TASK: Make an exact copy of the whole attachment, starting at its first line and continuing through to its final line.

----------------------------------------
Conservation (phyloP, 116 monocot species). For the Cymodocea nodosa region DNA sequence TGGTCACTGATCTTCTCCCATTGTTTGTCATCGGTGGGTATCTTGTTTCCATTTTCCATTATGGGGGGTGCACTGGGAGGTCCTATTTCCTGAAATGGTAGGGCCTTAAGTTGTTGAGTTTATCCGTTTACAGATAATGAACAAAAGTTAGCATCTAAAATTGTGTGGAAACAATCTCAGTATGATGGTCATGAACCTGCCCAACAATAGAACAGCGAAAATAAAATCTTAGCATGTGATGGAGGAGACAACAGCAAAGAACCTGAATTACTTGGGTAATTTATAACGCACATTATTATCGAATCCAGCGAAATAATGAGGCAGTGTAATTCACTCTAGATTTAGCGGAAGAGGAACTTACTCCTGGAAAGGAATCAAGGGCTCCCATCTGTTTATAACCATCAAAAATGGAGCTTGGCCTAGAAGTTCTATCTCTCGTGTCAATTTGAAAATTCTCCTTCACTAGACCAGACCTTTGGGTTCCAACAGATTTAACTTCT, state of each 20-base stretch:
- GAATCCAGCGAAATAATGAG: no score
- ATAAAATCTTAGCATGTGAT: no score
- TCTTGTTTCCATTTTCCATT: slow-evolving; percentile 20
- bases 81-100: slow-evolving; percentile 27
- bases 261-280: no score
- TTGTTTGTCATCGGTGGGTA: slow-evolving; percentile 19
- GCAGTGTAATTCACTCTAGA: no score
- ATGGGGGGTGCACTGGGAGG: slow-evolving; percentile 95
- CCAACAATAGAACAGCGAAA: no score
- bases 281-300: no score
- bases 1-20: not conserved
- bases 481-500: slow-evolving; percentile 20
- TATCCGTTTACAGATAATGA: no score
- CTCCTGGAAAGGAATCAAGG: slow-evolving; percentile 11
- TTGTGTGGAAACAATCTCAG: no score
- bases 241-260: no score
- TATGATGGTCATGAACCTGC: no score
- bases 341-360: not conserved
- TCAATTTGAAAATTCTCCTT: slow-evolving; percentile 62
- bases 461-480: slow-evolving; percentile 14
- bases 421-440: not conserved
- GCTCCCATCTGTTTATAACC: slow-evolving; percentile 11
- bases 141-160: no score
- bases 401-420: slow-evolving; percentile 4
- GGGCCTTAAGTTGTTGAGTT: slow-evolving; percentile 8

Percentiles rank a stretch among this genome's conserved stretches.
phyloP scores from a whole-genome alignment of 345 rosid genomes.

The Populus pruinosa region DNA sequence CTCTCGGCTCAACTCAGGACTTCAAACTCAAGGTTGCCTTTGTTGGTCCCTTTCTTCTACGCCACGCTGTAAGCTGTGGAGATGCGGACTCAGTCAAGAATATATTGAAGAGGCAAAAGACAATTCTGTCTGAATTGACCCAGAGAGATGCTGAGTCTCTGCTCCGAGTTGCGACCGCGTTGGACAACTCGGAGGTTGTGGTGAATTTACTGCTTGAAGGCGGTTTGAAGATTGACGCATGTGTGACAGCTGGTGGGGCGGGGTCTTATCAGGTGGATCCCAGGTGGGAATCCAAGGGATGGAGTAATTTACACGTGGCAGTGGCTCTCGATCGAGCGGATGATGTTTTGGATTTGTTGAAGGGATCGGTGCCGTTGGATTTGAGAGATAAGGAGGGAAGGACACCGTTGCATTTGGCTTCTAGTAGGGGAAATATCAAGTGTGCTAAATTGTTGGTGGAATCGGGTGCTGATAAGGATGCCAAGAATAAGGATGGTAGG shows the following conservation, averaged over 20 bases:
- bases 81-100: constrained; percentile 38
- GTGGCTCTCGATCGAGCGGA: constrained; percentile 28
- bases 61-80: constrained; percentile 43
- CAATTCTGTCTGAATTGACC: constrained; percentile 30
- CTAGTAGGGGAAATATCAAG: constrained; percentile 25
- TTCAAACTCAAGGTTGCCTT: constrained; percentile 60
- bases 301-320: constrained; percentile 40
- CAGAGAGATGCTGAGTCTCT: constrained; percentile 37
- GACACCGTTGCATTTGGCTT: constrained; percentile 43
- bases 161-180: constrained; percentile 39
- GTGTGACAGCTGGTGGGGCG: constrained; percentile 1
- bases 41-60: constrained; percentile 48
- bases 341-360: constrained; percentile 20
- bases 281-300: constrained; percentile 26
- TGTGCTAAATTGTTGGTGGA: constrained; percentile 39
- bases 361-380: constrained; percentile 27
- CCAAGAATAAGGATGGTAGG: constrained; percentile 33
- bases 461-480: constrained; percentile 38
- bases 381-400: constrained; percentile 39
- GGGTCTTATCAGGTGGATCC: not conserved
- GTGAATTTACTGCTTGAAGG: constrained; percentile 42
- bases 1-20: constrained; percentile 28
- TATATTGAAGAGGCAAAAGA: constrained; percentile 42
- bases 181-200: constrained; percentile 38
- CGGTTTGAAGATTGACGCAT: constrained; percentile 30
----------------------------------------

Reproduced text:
Conservation (phyloP, 116 monocot species). For the Cymodocea nodosa region DNA sequence TGGTCACTGATCTTCTCCCATTGTTTGTCATCGGTGGGTATCTTGTTTCCATTTTCCATTATGGGGGGTGCACTGGGAGGTCCTATTTCCTGAAATGGTAGGGCCTTAAGTTGTTGAGTTTATCCGTTTACAGATAATGAACAAAAGTTAGCATCTAAAATTGTGTGGAAACAATCTCAGTATGATGGTCATGAACCTGCCCAACAATAGAACAGCGAAAATAAAATCTTAGCATGTGATGGAGGAGACAACAGCAAAGAACCTGAATTACTTGGGTAATTTATAACGCACATTATTATCGAATCCAGCGAAATAATGAGGCAGTGTAATTCACTCTAGATTTAGCGGAAGAGGAACTTACTCCTGGAAAGGAATCAAGGGCTCCCATCTGTTTATAACCATCAAAAATGGAGCTTGGCCTAGAAGTTCTATCTCTCGTGTCAATTTGAAAATTCTCCTTCACTAGACCAGACCTTTGGGTTCCAACAGATTTAACTTCT, state of each 20-base stretch:
- GAATCCAGCGAAATAATGAG: no score
- ATAAAATCTTAGCATGTGAT: no score
- TCTTGTTTCCATTTTCCATT: slow-evolving; percentile 20
- bases 81-100: slow-evolving; percentile 27
- bases 261-280: no score
- TTGTTTGTCATCGGTGGGTA: slow-evolving; percentile 19
- GCAGTGTAATTCACTCTAGA: no score
- ATGGGGGGTGCACTGGGAGG: slow-evolving; percentile 95
- CCAACAATAGAACAGCGAAA: no score
- bases 281-300: no score
- bases 1-20: not conserved
- bases 481-500: slow-evolving; percentile 20
- TATCCGTTTACAGATAATGA: no score
- CTCCTGGAAAGGAATCAAGG: slow-evolving; percentile 11
- TTGTGTGGAAACAATCTCAG: no score
- bases 241-260: no score
- TATGATGGTCATGAACCTGC: no score
- bases 341-360: not conserved
- TCAATTTGAAAATTCTCCTT: slow-evolving; percentile 62
- bases 461-480: slow-evolving; percentile 14
- bases 421-440: not conserved
- GCTCCCATCTGTTTATAACC: slow-evolving; percentile 11
- bases 141-160: no score
- bases 401-420: slow-evolving; percentile 4
- GGGCCTTAAGTTGTTGAGTT: slow-evolving; percentile 8

Percentiles rank a stretch among this genome's conserved stretches.
phyloP scores from a whole-genome alignment of 345 rosid genomes.

The Populus pruinosa region DNA sequence CTCTCGGCTCAACTCAGGACTTCAAACTCAAGGTTGCCTTTGTTGGTCCCTTTCTTCTACGCCACGCTGTAAGCTGTGGAGATGCGGACTCAGTCAAGAATATATTGAAGAGGCAAAAGACAATTCTGTCTGAATTGACCCAGAGAGATGCTGAGTCTCTGCTCCGAGTTGCGACCGCGTTGGACAACTCGGAGGTTGTGGTGAATTTACTGCTTGAAGGCGGTTTGAAGATTGACGCATGTGTGACAGCTGGTGGGGCGGGGTCTTATCAGGTGGATCCCAGGTGGGAATCCAAGGGATGGAGTAATTTACACGTGGCAGTGGCTCTCGATCGAGCGGATGATGTTTTGGATTTGTTGAAGGGATCGGTGCCGTTGGATTTGAGAGATAAGGAGGGAAGGACACCGTTGCATTTGGCTTCTAGTAGGGGAAATATCAAGTGTGCTAAATTGTTGGTGGAATCGGGTGCTGATAAGGATGCCAAGAATAAGGATGGTAGG shows the following conservation, averaged over 20 bases:
- bases 81-100: constrained; percentile 38
- GTGGCTCTCGATCGAGCGGA: constrained; percentile 28
- bases 61-80: constrained; percentile 43
- CAATTCTGTCTGAATTGACC: constrained; percentile 30
- CTAGTAGGGGAAATATCAAG: constrained; percentile 25
- TTCAAACTCAAGGTTGCCTT: constrained; percentile 60
- bases 301-320: constrained; percentile 40
- CAGAGAGATGCTGAGTCTCT: constrained; percentile 37
- GACACCGTTGCATTTGGCTT: constrained; percentile 43
- bases 161-180: constrained; percentile 39
- GTGTGACAGCTGGTGGGGCG: constrained; percentile 1
- bases 41-60: constrained; percentile 48
- bases 341-360: constrained; percentile 20
- bases 281-300: constrained; percentile 26
- TGTGCTAAATTGTTGGTGGA: constrained; percentile 39
- bases 361-380: constrained; percentile 27
- CCAAGAATAAGGATGGTAGG: constrained; percentile 33
- bases 461-480: constrained; percentile 38
- bases 381-400: constrained; percentile 39
- GGGTCTTATCAGGTGGATCC: not conserved
- GTGAATTTACTGCTTGAAGG: constrained; percentile 42
- bases 1-20: constrained; percentile 28
- TATATTGAAGAGGCAAAAGA: constrained; percentile 42
- bases 181-200: constrained; percentile 38
- CGGTTTGAAGATTGACGCAT: constrained; percentile 30